Max Mintz is an impact-focused financial advisor, and a partner at Common Interests. Before entering the financial services industry, he founded the Rutgers Undergraduate Philosophy Journal. Gabe Rissman founded Stake, (lets you use your voice as a shareholder to advocate for corporate social change) and Realimpacttracker.com (scores the relative impact of mutual funds, methodology will be open sourced in 2019).
Disclaimer: Max and Gabe work in the impact investment space (see above). Our views may be influenced by confirmation bias. But the arguments below are what drew us into the field, before we had any reason to care about it.
This post is written in response to Hauke Hillebrandt’s December 2018 post on the EA forum: Donating Effectively is Usually Better than Impact Investing, which summarized his recently released paper, co-authored by John Halstead.
Before we dive in, a quick point of clarity: this response only covers public equity markets (stocks or mutual funds that you might find in your retirement account). Most people and organizations interact with the public markets by investing in a fund. We look at what makes these funds impactful. We mostly agree with John and Hauke’s analysis of impact in private equity, debt, and venture capital, and try to implement his suggestions in our investments in these spaces.
While much of John and Hauke’s paper is correct, the piece led at least a few of our EA friends to believe that all impact investing is ineffective. This outcome is dangerous, because the paper ignores shareholder advocacy, which is the primary mechanism for impact in public equity investing. Shareholder advocacy is when an investor uses her ownership stake in a company to influence corporate policies and practices. We believe that EAs should deeply explore shareholder advocacy as a tactic to accomplish many of the goals of the community.
We also believe that the paper presents a false dichotomy between donating and impact investing, which is predicated on the mistaken assumption that impact investing leads to lower financial returns. On the contrary, there is substantial evidence that thoughtful impact investing has historically helped financial performance. Unfortunately, the piece misses this positive result because it equates the outperformance of sin stocks (companies that sell “sinful” products, like tobacco or gambling companies) with the expected underperformance of all impact investments in public markets. This equivalence is unjustified because impact investing in the public markets is not equivalent to screening out sin stocks. Some funds certainly take that approach, though this screening strategy is actually on the decline, while best-in-class and other strategies are popular and growing.
Finally, John and Hauke argue that because impact investing doesn’t significantly impact stock price, there is no additionality. We agree that impact investing does not create significant impact through direct stock price impacts. On the other hand, while stock price impacts of impact investing would change corporate behavior, other signaling effects of impact investing still do influence corporate behavior change. Additionality comes from a systems perspective - the larger the trend of impact investing, the larger the signal.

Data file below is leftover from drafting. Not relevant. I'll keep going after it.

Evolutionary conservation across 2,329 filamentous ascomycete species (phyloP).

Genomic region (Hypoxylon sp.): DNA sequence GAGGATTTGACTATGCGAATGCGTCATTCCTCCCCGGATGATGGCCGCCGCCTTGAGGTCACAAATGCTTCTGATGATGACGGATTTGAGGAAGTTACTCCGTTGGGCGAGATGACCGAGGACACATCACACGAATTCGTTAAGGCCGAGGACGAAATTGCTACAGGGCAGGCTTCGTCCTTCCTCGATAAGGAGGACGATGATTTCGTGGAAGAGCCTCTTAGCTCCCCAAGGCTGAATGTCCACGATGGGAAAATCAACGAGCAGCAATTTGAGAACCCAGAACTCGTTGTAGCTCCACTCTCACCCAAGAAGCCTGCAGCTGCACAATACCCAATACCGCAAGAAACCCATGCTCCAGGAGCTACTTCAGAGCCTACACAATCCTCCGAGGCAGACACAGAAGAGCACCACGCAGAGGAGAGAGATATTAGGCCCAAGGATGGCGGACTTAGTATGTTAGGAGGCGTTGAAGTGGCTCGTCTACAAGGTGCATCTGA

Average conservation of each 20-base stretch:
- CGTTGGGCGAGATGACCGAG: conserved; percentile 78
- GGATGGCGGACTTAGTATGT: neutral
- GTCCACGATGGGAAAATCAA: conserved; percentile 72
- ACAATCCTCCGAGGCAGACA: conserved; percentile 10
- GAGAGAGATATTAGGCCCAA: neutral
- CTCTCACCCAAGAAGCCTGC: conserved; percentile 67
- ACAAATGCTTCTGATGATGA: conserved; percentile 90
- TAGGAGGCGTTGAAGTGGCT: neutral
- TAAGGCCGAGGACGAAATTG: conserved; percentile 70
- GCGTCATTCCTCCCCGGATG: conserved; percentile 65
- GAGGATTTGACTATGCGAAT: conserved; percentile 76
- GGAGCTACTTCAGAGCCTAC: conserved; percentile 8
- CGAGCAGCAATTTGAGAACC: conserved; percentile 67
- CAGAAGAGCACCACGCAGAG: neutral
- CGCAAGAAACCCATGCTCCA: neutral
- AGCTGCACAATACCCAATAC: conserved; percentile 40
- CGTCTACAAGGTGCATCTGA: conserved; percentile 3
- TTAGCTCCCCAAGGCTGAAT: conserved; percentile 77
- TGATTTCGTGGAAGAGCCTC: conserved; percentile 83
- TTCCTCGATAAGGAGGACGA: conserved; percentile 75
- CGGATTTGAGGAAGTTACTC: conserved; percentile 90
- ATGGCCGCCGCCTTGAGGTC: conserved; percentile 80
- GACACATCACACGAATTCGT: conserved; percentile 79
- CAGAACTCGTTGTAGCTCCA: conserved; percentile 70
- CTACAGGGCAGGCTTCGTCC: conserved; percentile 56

Shareholder Advocacy Creates Substantial Impact
A recent academic literature review demonstrated the ability for shareholders to drive corporate change on environmental, social, and governance issues with a fairly high success rate:
“Dimson et al. (2015), analyzing a dataset of over 2152 shareholder engagement requests between 1999 and 2009, report that 18% were successful in the sense that the request was implemented by the company. Hoepner et al. (2016) report a success rate of 28% in a dataset of 682 engagements between 2005 and 2014. Expanding on these results, Barko et al. (2017) report a success rate of 60% in a sample of 847 engagements between 2005 and 2014. Dimson et al. (2018) report a success rate of 42% in a sample of 1,671 engagements between 2007 and 2017. Together, these studies provide strong evidence that shareholder engagement is an effective mechanism through which investors can change company activities.”
Shareholder advocacy is only impactful if the changes that corporations implement are meaningful. There is no comprehensive study of the impact of corporate implementation of shareholder engagements, but some examples give a sense of the scope of investor impact.
Investors have led the charge in getting companies to stop funding climate-denying organizations, protect LGBT workers from discrimination, remove firearms from grocery store shelves, and limit financing of coal power plants. Just this past month, an investor coalition pushed Royal Dutch Shell to commit to comprehensive greenhouse gas reductions. One socially responsible investment manager, Green Century Capital Management, has been particularly successful in moving companies forward on EA priorities of biosecurity and animal welfare. Over the last two years it has pushed several major companies to phase out routine use of medically important antibiotics in supply chains. Two months after Green Century called on Tyson Foods to explore plant-based proteins, Tyson took an ownership stake in Beyond Meat, and launched a $150 million venture capital fund focused on food innovation. Green Century’s advocacy has been so successful that they’ve become a resource for their portfolio companies, collaborating to craft policies when those companies actively want to be better.
Some corporate advocacy campaigns are suited to nonprofits publicizing bad deeds; others are suited to internal shareholder pressure. Several of the most successful campaigns come when nonprofits and shareholder advocates work together, like the wave of cage-free commitments over the last two years.
We believe that a mission-oriented individual or organization should consider whether their problem is well-suited to the shareholder advocacy angle, instead of categorically dismissing the potential of impact investing.
Impact investments in public markets do not entail a reduction in financial returns.